Flying on your next vacation? Get ready to inhale to fit in your seat

| |

Photo by Bob Nesoff
Photo by Bob Nesoff

New JetBlue aircraft in the hangar at JFK waiting to be rolled out for flight

Airlines have become quite creative in recent years when it comes to squeezing the last dollar out of a passenger’s wallet. They’ve added fees for everything but the air you breathe…and perhaps that’s the next thing on the agenda.

Passenger’s wallets are not the only thing being squeezed by the airlines. The latest is reducing the size of the seats passengers sit in and diminishing the distance between the seat in front of you and your knees.

The idea here is to have the ability to add a few more seats to each flight in order to maximize the revenue potential on each aircraft. If you think flying was fun today, wait until tomorrow. It may be interesting to hear the emergency review prior to takeoff: “Please make sure your seat belt is secured, raise your tray and seat back, bend over and place your head between your knees. You can’t fit? Don’t worry, when the seat in front of you jars loose upon impact, it will secure your head permanently between your knees.” Maybe that’s not so far fetched.

At one time Southwest Airlines was amongst the best to fly. They had a sense of humor (Let’s all flap our arms and see if we can get this sucker off the ground) to take your mind off the fact that your seats were like those on a subway train…facing each other with your knees interlocked with those of the perfect stranger across from you.

Who knows, seating patterns like that may become more popular than online dating. Most of the major carriers have taken up the idea of reducing seat size and pitch (the distance between your knees and the seat back in front of you. It affords them the opportunity to charge extra for more leg room, bulkhead and emergency aisle seats, and myriad other little things that used to be free…remember getting playing cards to take home? Remember having a meal without paying for it? Boy, are you old!

In most cases this does not diminish the professionalism of airline personnel; even though they may become more harried as they attempt to squeeze a beverage cart down a reduced-size aisle. Please keep head and elbows well within your seating area.

There is one notable airline that has declined to join the smaller seat stampede. JetBlue, flying out of JFK and Newark has said it will keep seats at their current configuration.
That should come as no surprise to anyone who has flown JetBlue over the years. It has a loyal core of customers who have stayed with JetBlue from its inception as a small regional carrier to an international airline.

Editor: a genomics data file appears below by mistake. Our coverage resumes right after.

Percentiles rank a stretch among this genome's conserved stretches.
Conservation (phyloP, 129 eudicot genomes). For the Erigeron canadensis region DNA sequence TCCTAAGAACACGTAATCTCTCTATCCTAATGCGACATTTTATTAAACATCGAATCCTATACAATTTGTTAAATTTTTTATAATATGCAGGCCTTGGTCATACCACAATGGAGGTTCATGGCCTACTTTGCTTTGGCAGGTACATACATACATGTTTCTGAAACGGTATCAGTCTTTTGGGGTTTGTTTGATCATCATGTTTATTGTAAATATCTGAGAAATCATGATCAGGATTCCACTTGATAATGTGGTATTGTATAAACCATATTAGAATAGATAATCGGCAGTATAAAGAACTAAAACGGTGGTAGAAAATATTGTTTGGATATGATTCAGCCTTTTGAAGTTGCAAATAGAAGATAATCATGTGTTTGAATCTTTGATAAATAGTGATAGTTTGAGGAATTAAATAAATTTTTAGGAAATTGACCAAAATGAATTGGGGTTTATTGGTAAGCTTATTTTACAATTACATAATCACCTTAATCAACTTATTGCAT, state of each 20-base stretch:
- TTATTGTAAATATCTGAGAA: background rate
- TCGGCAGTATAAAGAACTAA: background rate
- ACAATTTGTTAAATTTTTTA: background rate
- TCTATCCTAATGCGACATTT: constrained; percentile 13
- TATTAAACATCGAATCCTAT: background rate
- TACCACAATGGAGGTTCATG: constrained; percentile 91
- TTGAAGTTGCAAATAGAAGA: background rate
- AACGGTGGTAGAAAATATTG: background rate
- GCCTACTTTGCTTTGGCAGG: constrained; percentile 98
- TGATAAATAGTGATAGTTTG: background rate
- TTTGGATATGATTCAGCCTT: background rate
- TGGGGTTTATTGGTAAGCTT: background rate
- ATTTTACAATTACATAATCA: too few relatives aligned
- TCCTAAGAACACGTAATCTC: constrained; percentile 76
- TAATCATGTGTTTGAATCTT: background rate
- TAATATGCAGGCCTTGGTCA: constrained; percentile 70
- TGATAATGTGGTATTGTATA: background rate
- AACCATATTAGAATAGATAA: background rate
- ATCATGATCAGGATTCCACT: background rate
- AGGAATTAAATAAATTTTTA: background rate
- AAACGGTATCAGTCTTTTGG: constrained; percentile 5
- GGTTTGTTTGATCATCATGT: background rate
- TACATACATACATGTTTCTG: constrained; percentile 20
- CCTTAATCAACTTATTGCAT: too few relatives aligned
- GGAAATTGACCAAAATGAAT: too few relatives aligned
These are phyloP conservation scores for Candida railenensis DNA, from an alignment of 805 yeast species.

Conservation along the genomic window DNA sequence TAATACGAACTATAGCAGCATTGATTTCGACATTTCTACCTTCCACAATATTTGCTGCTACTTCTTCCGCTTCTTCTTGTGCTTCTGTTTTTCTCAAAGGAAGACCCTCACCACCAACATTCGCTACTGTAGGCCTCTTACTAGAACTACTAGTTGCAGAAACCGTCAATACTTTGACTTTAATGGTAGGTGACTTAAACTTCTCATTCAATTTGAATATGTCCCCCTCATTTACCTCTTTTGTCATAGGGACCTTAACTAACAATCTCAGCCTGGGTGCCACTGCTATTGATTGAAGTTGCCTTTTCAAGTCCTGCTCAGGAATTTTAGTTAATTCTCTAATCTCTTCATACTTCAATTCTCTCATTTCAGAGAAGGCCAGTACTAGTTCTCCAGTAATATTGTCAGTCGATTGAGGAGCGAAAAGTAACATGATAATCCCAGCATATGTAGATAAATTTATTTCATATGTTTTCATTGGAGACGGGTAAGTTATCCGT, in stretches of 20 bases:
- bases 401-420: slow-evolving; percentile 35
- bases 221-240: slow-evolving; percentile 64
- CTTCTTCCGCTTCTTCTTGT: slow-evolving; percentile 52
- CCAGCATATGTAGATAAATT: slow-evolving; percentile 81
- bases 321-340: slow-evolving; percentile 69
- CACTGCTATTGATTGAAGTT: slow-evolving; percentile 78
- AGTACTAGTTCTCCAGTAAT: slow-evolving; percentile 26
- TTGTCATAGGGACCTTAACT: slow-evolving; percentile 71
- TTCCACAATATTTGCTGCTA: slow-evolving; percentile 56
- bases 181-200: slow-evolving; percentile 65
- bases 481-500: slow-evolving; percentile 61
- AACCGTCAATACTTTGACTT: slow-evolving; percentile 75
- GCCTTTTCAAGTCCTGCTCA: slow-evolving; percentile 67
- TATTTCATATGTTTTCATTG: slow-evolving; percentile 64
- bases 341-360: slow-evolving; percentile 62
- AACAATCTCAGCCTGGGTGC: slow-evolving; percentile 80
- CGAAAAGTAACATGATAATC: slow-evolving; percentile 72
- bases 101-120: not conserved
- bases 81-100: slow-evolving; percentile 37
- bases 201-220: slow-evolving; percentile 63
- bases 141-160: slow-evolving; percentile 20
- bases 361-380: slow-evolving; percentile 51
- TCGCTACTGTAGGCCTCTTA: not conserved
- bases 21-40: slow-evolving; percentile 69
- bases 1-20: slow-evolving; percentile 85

JetBlue, over the years, has established itself as a “passenger first” airline. That’s not to say there aren’t others around, but this one has a history of truly professional and caring service.

Yes, JetBlue has gone along with the imposition of fees, but it’s hard to argue with fees with the rising costs of labor contracts and fuel…especially fuel. Think of what it costs to fill your car and then picture a 747 sucking up almost 539,000 gallons. That could wear out a credit card pretty quickly.

At any rate, the question of fees is basically no longer relevant because they are here to stay. Airlines have collected billions of dollars in fees and they are not about to give that up.

The question at hand is comfort. Picture a flight from JFK to DFW (Dallas/Ft. Worth) and spending some four hours aboard the aircraft squooshed into the new seat configuration.
Not a pleasant thought.

There could be a more critical reason to stop this trend and that would be safety. If flight attendants might have difficulty moving the cart through the narrower aisle, what might be the case in an emergency? Would the narrower aisle cause passengers to jam up and slow debarkation. A few seconds could mean the difference between life and death.

Airline passengers have been like cattle, taking virtually every indignity imposed upon them with nary a whimper. Perhaps now is the time to ask your travel agent or the airline agent at the point of booking: “What is the pitch and width of the seat? Is this the new configurations?”

If the answer is either “yes” or “I don’t know,” perhaps your response might be: “I think I’ll look for an airline that values my business.”